1. Establish a shared language around common customer value groups and an agreement around the need to manage customer value to achieve organic growth.

First, it is important to achieve a paradigm shift in the minds of all marketers across the mobile network, from a one-size-fits-all way of competing with easy-to-copy, above-the-line price offers toward a culture of treating different customers differently. Marketing executives in saturated "zero sum" markets need to lead the charge to acquire skills and capabilities to compete narrow and deep to win the marketing battles in micro-segments. To do this, an organization should develop group-level customer segment definitions and deploy them across operating companies. Common definitions are essential to keep everyone moving in the same direction, speaking the same customer language, and sharing best practices across the organization. Cross-country customer segments allow mobile networks to understand the value of customers within and across operating companies.

2. Install customer management functions at the group and operating company level and matrix those teams to accelerate group-level learning and execution.

A true test of customer-value focus is whether someone is accountable for the performance of customer segments, ideally starting from higher-value customers. This requires organizing and defining marketing roles at both the group and subsidiary level to manage customers. At this stage, the group chief marketing officer and chief sales officer will need to each play a visible, critical role in driving through this change.

3. Provide visibility into leading indicators of customer performance.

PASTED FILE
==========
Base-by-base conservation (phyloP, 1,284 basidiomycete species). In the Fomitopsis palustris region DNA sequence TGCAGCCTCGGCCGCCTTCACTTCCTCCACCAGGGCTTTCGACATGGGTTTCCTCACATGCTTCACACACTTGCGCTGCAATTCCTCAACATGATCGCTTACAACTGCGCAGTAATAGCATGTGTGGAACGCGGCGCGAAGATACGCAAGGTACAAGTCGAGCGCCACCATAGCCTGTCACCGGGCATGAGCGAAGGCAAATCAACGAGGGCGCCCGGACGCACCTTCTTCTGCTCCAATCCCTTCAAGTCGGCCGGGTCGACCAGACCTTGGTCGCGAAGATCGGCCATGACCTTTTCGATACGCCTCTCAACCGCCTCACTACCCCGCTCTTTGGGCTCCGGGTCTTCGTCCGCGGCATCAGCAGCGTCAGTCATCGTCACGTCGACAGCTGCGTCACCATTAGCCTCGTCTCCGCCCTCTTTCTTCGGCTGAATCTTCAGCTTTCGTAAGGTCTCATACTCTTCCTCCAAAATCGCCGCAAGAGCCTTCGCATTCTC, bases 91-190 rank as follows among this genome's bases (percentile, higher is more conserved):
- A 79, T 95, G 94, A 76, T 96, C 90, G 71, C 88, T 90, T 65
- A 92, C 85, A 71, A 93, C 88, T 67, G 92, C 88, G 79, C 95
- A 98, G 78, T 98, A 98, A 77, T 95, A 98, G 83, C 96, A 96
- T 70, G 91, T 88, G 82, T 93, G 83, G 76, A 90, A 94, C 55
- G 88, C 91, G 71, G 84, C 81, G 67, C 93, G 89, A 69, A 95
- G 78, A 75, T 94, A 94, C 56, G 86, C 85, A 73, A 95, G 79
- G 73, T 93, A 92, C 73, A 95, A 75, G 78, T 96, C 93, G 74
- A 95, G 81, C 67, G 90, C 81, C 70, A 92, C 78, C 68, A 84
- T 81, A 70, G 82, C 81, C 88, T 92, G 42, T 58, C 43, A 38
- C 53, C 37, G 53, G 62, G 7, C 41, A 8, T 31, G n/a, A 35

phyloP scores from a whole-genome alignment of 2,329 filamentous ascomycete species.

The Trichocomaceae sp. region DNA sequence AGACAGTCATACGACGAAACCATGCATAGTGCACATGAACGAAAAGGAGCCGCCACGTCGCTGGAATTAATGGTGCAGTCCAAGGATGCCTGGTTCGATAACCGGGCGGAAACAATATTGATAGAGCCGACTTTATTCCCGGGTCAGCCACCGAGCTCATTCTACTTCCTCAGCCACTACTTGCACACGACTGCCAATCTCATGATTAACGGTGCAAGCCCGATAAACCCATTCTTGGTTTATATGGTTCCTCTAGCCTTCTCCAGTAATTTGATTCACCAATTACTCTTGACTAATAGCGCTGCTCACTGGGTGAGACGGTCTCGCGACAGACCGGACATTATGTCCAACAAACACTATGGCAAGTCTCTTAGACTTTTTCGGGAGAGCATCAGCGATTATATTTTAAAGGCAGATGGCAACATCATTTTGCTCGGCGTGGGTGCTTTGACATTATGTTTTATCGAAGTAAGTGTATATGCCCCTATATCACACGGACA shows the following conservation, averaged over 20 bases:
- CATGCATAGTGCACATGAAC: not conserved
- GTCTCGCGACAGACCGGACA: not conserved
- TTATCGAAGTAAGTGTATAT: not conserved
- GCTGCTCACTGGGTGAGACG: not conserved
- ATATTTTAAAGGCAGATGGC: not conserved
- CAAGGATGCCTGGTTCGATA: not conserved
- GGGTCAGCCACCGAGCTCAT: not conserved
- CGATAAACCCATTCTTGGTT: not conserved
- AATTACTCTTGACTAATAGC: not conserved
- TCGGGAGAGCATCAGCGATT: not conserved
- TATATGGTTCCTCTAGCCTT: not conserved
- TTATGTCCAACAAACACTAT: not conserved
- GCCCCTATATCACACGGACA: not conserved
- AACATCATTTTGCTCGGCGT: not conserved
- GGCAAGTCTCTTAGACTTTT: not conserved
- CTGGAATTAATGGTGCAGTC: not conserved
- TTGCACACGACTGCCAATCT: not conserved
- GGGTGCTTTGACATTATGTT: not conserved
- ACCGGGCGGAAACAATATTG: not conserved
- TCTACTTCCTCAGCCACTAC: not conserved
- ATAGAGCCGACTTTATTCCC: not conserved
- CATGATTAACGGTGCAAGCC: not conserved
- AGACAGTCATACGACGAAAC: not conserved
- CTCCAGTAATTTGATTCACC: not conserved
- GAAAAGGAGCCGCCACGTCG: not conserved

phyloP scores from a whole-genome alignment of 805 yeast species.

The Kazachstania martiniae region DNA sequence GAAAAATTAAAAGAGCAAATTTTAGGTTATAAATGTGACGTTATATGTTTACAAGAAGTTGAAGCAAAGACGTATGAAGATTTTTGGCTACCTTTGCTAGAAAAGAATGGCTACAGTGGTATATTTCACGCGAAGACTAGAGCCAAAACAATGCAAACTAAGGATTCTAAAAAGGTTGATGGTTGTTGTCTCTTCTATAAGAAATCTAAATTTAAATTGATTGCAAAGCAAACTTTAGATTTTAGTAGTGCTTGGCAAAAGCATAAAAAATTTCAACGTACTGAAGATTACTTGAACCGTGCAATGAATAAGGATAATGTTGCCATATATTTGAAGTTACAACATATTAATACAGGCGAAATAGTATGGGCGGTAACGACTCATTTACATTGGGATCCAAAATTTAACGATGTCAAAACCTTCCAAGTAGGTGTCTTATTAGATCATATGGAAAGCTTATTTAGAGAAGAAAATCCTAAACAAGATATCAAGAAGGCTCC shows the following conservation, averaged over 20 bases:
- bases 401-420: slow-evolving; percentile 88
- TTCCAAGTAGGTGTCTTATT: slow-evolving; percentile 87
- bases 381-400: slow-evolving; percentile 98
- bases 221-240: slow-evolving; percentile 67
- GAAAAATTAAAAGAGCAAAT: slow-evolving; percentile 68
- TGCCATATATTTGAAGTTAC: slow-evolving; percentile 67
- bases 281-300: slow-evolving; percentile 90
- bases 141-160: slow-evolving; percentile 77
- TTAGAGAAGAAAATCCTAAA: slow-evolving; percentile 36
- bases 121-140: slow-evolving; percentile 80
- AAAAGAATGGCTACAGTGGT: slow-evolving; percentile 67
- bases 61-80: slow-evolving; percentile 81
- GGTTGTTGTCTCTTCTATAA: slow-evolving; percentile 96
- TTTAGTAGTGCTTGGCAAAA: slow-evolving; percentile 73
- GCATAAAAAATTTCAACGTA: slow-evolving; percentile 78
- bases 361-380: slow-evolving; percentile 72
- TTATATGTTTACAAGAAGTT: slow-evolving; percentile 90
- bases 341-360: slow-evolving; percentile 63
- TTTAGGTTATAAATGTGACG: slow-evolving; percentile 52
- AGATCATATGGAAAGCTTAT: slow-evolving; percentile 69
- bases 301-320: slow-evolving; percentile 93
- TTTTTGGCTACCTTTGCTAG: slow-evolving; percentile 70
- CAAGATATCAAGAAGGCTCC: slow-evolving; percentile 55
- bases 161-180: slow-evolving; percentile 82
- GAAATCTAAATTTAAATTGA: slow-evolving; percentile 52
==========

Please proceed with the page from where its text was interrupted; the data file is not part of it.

Too often we find that board members and senior executives lack visibility into the customer value creation process and leading indicators of customer value performance. It is critical for marketing executives to help their boards and senior executives understand how customer behavior changes and which levers have direct impact on financial outcomes, as well as their magnitude. This understanding can be achieved by implementing a group-level dashboard to report segment performance across operating companies. With a comprehensive dashboard that tracks customer segment-level metrics from acquisition to churn, boards and senior executives will better understand magnitude, timing, and focus of change with respect to customer treatment in any given operating company.

4. Lead the way towards a culture of experiments.

One of the most important differentiating features of customer value management is the continuous running of customer treatment experiments to stimulate usage of higher margin services and achieve better retention performance—simultaneously in different segments; with control versus target cells set up and offer performance through various inbound and outbound channels measured. Such organizations will be constantly learning as customer responses are reviewed and fed back into data models to help them predict smarter with each customer interaction. Business intelligence or customer analytics functions must provide an environment where marketers can extract and act on insight to guide channels and improve performance. We believe mobile networks have a profitable path to growth by instituting a common language around customer segments and proactively managing performance of strategic customer segments. There is a critical role for marketing leaders to head this charge of "customer-izing" their organizations with cross-cutting yet small proof-of-concept initiatives to spur organizational learning and simultaneously create a plan to consolidate and scale up high performance.